Opinions Flow Following End of 2013 Session

The Tennessee General Assembly wrapped up its 2013 session early, but not without acrimony, sending senators and representatives home without passing a number of key pieces of legislation. Political reporters from publications across the state offer their take on the session, including comments from TBA Executive Director Allan Ramsaur and others. Memphis attorney and Judicial Nominating Commissioner Barry Ward also offers his thoughts on the death of that commission. Read more or offer your thoughts on the TBA website.

Today's Opinions

Click on the category of your choice to view summaries of today’s opinions from that court, or other body. A link at the end of each case summary will let you download the full opinion in PDF format.

01 - TN Supreme Court
00 - TN Workers Comp Appeals
00 - TN Supreme Court - Rules
02 - TN Court of Appeals
00 - TN Court of Criminal Appeals
00 - TN Attorney General Opinions
00 - Judicial Ethics Opinions
00 - Formal Ethics Opinions - BPR
00 - TN Supreme Court - Disciplinary Orders









You can obtain full-text versions of the opinions two ways. We recommend that you download the Opinions to your computer and then open them from there. 1) Click the URL at end of each Opinion paragraph below. This should give you the option to download the original document. If not, you may need to right-click on the URL to get the option to save the file to your computer.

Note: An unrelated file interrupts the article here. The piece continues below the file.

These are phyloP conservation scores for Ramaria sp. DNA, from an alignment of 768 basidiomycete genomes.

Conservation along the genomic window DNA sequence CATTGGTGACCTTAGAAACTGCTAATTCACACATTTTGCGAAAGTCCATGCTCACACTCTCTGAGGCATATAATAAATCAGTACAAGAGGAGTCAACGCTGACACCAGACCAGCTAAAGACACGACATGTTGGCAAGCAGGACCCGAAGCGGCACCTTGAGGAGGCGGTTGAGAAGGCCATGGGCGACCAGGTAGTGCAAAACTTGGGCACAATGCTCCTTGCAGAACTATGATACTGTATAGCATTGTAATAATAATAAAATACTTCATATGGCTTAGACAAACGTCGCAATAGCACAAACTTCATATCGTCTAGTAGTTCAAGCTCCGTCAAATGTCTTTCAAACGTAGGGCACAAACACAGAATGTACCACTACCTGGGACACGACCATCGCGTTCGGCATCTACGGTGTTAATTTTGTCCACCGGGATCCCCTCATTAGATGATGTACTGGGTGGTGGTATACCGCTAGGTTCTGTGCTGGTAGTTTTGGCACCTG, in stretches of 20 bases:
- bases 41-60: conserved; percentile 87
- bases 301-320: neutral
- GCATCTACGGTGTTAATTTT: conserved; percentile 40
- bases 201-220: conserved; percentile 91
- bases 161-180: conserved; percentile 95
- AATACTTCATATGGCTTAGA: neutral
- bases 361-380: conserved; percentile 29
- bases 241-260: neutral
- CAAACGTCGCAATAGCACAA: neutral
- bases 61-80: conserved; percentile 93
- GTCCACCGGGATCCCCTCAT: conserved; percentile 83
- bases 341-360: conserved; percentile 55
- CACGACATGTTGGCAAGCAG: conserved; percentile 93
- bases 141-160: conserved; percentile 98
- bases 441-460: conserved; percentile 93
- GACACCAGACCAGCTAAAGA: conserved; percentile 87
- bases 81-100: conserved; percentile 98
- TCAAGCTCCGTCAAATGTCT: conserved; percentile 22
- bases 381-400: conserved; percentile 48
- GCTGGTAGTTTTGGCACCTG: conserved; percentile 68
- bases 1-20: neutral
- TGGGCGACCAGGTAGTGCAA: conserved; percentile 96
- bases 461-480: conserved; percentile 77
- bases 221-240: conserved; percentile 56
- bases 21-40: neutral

TN Supreme Court

SUPREME COURT OF TENNESSEE SUPREME COURT DISCRETIONARY APPEALS Grants & Denials List

Court: TN Supreme Court


TN Court of Appeals

IN RE LANDEN P.

Court: TN Court of Appeals

Attorneys:

Richard L. Elliston, Cleveland, Tennessee, for the appellant, Ciera P.

Philip M. Jacobs, Cleveland, Tennessee, for the appellees, Todd and Judy R.

Judge: FRIERSON

This is a termination of parental rights case focusing on Landen P. (“the Child”), the minor daughter of Kevin P. (“Father”) and Ciera P. (“Mother”). The Child was born in 2007, while the parents were residing in Florida. In 2008, Mother left Father and the Child and moved to Utah. Thereafter, she maintained sporadic contact with the Child only by telephone. Father subsequently moved with the Child to Cleveland, Tennessee in 2009. In 2011, Father’s mother and stepfather, Judy and Todd R., obtained custody of the Child through proceedings in the Bradley County Juvenile Court. Judy and Todd R. filed the instant petition seeking to terminate Mother’s parental rights on August 1, 2011, for the purpose of adopting the Child. Having been arrested in May 2011, Father was incarcerated at the time of trial. Father consented to the adoption, and his parental rights were terminated on February 24, 2012. Following a bench trial, the trial court granted the petition and terminated Mother’s parental rights. The court found, by clear and convincing evidence, that Mother had abandoned the Child by failing to visit and support her during the relevant four-month time period and that termination was in the Child’s best interest. Mother has appealed. We affirm.